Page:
In December 2014, Channel 4 screened Steph and Dom Meet Nigel Farage, which saw the posh couple from Gogglebox welcome the then UKIP leader (and newly crowned Times‘ Briton of the Year) into their home. Conspicuously side-stepping contentious issues such as immigration and the EU, they chose to question him about his life instead. He subsequently talked about overcoming testicular cancer at 21, walking away from a major traffic accident, and surviving a plane crash (a man who, quite literally, will not die). Unbelievably, the softer, human side of Nigel Farage portrayed in the programme had viewers warming to him by the time the credits rolled. Was that the aim?
Meanwhile, away from television, the BBC and the Telegraph were busy churning out features about his covert coat, a garment made famous by some of our most popular fictional conmen and admired by heavyweight fashion icons like Joey fucking Essex.
Following the 2016 EU referendum, it was even reported that Farage “wasn’t ruling out” appearing on Strictly Come Dancing, where, six years earlier, Anton Du Beke had dragged Anne Widdecombe around the stage as though publicly disrespecting the corpse of someone’s grandma. Of course, she’s now the Brexit Party MEP for South West England. Another fucking awful person humanised for light entertainment purposes. (Much like Sean Spicer, who recently shimmied down a neon staircase on Dancing With The Stars, almost as if his six months of lying to the American people during his tenure as White House Press Secretary – including hiding in some bushes to evade reporters’ questions – never happened.)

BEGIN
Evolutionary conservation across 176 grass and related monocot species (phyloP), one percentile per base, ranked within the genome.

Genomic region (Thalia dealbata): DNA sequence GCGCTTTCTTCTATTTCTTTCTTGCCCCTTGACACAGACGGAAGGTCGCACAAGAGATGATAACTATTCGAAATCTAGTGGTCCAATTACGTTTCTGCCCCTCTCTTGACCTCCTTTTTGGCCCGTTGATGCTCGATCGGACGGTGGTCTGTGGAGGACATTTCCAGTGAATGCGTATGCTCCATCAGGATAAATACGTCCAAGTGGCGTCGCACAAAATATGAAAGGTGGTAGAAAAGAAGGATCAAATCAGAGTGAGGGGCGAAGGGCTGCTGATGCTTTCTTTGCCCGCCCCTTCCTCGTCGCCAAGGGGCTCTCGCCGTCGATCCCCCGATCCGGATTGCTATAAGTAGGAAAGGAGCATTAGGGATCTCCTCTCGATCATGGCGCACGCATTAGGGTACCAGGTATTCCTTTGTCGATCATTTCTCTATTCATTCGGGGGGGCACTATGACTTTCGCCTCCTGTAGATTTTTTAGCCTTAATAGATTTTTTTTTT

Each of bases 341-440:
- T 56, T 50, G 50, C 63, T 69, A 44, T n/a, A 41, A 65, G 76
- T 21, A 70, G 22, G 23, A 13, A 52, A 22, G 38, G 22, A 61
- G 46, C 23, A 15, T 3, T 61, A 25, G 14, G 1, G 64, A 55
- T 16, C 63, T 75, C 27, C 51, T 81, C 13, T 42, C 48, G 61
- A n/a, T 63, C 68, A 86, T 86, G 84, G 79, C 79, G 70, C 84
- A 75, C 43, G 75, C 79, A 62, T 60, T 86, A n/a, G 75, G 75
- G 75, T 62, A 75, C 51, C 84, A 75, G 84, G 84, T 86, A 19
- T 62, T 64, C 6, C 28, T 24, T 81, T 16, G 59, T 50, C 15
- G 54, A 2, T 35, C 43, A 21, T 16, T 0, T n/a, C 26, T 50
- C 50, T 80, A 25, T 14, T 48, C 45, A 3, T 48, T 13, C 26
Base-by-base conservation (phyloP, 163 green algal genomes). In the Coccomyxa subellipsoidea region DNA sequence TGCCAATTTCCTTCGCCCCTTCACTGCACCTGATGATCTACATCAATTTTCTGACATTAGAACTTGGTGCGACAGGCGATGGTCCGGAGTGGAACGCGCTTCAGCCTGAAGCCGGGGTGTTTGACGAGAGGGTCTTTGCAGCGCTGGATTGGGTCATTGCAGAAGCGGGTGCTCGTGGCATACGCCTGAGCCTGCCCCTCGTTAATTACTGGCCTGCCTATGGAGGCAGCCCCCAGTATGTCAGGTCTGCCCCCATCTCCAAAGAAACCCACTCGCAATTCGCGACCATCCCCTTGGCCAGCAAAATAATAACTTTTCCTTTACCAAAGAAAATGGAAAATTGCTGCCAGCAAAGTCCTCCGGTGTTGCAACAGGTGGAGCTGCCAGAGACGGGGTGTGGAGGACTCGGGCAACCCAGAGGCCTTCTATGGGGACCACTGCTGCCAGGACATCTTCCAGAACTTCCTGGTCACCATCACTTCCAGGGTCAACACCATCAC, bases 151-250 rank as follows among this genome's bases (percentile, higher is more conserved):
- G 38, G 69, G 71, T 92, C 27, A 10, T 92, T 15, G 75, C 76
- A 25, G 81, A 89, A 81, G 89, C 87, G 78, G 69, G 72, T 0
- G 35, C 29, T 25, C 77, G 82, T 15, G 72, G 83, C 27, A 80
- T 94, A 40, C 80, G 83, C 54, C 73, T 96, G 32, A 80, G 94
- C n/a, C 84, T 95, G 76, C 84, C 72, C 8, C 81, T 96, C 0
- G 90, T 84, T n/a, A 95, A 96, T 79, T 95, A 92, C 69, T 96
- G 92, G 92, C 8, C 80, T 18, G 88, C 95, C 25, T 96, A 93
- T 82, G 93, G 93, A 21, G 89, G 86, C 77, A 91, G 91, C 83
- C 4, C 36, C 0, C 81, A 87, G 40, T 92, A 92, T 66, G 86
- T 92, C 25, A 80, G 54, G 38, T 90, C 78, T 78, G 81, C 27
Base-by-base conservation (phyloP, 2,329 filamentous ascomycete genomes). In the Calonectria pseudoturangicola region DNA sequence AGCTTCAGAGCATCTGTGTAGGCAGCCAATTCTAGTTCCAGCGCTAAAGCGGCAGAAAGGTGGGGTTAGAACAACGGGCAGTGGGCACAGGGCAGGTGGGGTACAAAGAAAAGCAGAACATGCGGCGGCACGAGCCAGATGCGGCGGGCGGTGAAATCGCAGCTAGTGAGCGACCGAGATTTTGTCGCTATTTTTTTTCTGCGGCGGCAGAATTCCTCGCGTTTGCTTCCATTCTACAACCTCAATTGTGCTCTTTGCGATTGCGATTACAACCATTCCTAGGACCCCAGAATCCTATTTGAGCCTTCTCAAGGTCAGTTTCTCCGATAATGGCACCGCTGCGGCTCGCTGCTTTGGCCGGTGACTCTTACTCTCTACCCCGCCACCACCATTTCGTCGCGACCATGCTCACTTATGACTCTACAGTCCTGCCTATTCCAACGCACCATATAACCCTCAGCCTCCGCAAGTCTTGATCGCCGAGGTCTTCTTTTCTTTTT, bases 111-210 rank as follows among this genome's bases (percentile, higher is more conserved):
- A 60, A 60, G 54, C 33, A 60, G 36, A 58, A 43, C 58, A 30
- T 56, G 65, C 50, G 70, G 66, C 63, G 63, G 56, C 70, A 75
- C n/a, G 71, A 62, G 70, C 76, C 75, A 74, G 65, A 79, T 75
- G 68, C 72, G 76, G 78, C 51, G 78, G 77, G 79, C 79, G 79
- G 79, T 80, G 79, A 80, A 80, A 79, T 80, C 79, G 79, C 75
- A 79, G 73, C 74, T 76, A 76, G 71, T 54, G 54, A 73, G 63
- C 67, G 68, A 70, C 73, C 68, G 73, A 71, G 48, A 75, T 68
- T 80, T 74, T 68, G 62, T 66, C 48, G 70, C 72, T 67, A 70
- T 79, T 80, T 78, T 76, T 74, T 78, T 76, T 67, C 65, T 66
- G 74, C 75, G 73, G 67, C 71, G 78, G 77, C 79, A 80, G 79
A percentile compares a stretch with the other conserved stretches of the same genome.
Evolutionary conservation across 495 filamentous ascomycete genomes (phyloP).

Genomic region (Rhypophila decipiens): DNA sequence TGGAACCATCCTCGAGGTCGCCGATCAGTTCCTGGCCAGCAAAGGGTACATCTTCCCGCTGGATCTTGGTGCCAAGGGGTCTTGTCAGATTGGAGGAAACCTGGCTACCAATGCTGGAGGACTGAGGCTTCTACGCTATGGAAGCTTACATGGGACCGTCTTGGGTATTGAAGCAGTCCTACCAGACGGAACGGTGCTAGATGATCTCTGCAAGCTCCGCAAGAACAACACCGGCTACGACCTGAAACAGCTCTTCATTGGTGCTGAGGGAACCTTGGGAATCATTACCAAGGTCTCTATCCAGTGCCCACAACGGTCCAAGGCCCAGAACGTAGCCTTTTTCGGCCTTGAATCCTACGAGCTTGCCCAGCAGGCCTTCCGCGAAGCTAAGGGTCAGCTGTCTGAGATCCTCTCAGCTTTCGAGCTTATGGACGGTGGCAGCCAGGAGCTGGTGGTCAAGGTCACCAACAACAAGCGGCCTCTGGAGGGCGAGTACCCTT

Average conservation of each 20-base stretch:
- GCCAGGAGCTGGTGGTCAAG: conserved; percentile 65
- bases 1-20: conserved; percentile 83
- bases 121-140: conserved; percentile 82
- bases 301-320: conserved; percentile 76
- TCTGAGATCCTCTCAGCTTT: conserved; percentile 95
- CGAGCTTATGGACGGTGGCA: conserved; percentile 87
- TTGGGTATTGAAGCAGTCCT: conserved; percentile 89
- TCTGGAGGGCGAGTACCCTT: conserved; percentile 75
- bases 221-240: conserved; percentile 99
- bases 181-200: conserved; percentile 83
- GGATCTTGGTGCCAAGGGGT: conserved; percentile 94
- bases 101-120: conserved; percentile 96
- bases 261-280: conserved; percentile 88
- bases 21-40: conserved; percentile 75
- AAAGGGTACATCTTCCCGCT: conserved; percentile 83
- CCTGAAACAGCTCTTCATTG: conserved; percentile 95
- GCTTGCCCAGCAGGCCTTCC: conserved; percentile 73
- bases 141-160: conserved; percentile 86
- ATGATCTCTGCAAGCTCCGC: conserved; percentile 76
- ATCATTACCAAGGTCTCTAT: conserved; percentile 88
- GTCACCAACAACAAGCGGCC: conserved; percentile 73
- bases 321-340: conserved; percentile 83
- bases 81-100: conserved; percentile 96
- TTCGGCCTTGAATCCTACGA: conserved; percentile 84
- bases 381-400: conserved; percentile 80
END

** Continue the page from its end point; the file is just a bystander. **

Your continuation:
Five appearances in three years on ITV’s Loose Women allowed Farage to further cultivate his image as a game-for-a-laugh racist, much to the delight of a daytime audience of retirees, stay-at-home parents, and the unemployed. In fact, during an appearance on the show last year, as the divisiveness of Brexit continued to tear the country apart, Kelly Brook – chummily referring to Farage as “Nige” – felt it was the perfect time to blow a raspberry on his belly. WHAT A GIGGLE! It was our very own gut-wrenching version of Jimmy Fallon ruffling Donald Trump’s hair when he was a presidential nominee in 2016. Fallon later told the New York Times that he regretted humanising Trump with the hair stunt, claiming that he did it to minimise him. But of course, it was great for the ratings!
Nigel Farage isn’t an enigma; we all know what he stands for. So why has he been granted so many light entertainment TV opportunities to promote himself and his toxic ‘brand’ of national populism? Why was he given the oxygen of publicity above and beyond a standard news interview? You don’t see Caroline Lucas making a cameo appearance in Benidorm, or Jo Swinson on Celebrity Catchphrase, excitably shouting: “SPLASH THE CASH!! DICK COINS?? SPEND A PENNY?!”
If the media had left Nigel Farage to sink into obscurity like UKIP’s umpteen other leaders – whose names genuinely escape me – maybe we wouldn’t be here.